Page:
In Proust’s immortal work “A la recherche du Temps Perdu”, Vinteuil, a humble church organist, would have very much surprised his village auditors at the time had they been told he would one day go on to be a great and recognized composer. They could never quite believe how such a metamorphosis had been brought about.
I was reminded of this anecdote, when people during my Rome days turned to me rather incredulously, saying, “Scelsi? Wasn’t that the chap who used to beat some funny kind of drum to entertain his friends?”
I first met him through a dancer friend and soon became a regular visitor to his house in the Via San Teodoro in Rome. His living quarters were on the top floor and reached by a rickety old lift. When it finally bumped to an abrupt and noisy halt on his landing, he was usually standing there, ready to escort his guests inside. He was a small, wiry man, with startling blue eyes, coming from Neapolitan nobility with Spanish ancestry on his mother’s side. He was born at La Spezia in 1905 and eventually settled in Rome.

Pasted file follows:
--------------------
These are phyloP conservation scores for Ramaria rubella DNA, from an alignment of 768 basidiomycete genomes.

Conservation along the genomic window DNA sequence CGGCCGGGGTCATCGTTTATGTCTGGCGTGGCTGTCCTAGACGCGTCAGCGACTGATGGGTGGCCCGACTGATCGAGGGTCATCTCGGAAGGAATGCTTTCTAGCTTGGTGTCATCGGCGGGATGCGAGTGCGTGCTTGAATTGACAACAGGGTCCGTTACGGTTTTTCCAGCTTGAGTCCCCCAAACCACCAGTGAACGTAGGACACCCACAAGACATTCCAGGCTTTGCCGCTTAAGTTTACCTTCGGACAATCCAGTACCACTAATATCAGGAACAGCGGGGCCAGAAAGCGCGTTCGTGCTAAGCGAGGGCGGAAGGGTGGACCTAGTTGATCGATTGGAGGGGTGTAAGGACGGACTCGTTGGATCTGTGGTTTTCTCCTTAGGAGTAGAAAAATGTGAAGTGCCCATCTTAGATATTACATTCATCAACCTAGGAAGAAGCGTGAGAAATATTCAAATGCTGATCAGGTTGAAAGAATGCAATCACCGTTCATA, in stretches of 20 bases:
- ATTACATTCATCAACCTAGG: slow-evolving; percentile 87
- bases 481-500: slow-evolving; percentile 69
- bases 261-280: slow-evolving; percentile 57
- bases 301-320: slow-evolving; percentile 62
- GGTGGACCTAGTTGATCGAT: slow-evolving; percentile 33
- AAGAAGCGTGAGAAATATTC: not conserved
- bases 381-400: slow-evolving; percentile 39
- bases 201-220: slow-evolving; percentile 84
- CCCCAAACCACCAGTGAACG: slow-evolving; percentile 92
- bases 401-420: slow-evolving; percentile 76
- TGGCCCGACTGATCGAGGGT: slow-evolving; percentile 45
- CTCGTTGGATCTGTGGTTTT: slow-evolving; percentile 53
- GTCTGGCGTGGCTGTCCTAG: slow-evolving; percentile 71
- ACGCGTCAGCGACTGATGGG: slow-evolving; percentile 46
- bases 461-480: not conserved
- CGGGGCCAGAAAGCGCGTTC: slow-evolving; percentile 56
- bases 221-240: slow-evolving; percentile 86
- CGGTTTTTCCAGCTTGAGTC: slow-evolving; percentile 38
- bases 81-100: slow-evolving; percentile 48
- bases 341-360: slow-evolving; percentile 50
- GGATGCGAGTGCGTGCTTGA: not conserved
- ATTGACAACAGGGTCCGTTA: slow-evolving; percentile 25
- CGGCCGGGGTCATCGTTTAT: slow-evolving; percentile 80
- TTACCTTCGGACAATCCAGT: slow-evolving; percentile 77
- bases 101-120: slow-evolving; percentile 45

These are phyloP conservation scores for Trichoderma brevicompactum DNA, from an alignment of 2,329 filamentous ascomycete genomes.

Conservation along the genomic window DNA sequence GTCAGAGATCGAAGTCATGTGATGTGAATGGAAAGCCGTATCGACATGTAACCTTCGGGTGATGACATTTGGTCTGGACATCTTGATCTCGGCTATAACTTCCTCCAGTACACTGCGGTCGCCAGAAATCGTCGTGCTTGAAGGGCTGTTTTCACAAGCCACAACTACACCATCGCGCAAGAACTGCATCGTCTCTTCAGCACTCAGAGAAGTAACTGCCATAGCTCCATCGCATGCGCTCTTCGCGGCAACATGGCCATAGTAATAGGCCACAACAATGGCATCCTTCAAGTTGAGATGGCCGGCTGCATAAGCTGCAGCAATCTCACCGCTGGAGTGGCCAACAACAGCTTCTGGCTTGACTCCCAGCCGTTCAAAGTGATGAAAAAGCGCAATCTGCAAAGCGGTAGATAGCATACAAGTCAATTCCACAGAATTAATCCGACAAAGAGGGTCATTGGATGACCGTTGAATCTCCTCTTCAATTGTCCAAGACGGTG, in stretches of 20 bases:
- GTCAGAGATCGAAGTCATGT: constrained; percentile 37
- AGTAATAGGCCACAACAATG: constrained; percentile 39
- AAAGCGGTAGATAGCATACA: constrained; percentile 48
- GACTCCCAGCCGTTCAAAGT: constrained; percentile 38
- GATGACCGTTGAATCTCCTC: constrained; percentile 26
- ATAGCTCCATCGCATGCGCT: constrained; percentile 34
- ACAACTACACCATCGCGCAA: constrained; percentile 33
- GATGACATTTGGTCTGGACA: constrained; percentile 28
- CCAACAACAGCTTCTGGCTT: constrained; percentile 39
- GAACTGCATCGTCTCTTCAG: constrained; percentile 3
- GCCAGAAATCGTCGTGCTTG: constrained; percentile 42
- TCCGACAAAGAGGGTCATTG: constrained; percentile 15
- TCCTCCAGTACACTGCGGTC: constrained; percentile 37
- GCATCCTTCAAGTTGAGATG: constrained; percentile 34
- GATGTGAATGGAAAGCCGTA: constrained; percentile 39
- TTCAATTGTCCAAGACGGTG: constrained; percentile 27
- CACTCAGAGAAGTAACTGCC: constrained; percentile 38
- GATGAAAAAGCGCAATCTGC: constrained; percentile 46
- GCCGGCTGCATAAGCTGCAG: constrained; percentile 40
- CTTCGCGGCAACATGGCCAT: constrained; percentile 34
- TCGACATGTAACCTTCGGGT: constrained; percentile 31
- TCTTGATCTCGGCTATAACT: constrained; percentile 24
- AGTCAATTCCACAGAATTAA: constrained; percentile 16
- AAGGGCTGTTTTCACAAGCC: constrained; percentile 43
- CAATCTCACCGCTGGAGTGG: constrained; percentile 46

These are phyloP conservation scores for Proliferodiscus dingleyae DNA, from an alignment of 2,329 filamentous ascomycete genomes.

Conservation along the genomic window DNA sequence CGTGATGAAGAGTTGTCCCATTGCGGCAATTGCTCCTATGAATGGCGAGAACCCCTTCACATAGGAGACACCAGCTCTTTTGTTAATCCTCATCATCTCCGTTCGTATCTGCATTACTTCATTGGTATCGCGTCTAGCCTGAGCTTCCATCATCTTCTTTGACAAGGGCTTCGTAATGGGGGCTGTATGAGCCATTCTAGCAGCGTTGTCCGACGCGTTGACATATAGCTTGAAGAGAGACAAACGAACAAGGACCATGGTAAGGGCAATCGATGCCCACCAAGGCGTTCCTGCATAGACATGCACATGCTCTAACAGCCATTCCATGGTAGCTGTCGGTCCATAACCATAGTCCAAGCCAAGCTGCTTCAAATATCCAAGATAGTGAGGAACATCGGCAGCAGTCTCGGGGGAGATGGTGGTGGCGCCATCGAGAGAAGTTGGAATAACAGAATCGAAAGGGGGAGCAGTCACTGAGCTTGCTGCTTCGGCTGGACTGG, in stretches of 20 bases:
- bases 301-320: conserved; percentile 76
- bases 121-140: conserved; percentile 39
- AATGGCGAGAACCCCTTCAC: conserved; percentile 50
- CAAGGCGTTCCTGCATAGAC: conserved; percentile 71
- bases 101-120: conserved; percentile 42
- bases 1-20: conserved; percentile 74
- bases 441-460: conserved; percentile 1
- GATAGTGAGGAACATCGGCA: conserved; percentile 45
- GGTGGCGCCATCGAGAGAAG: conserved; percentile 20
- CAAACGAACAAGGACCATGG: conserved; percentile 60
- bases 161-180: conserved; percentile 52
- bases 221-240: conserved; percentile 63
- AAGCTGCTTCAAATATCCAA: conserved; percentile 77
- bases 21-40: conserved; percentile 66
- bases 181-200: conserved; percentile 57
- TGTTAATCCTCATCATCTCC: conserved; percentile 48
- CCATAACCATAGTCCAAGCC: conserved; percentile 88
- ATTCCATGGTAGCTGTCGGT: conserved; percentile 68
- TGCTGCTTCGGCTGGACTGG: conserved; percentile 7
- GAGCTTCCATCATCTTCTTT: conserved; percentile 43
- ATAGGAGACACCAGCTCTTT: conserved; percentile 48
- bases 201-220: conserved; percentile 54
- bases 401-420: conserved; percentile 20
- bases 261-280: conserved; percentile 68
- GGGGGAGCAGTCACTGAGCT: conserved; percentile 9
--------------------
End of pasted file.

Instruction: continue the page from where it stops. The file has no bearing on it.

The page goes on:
His rather dark and cluttered sitting room looked out on the Palatine Hill and he would beckon me to his side on the sofa facing the window to admire the view. Giacinto would point out a slightly isolated palm tree, growing amidst the pines just opposite his window. “That’s my palm tree,” he would say. “It has followed me in all my successive incarnations.”
Years later, after he died, as I once sat in a bar close by, my eyes automatically wandered up to the site, searching for Scelsi’s palm tree. It was there, gently swaying in the light breeze. Oddly comforted, I felt sure Giacinto couldn’t be so far away. It was obvious, and he made no bones about it, that he was a believer in reincarnation and other esoteric and Buddhist doctrines - he always had something illuminating to say about those convictions.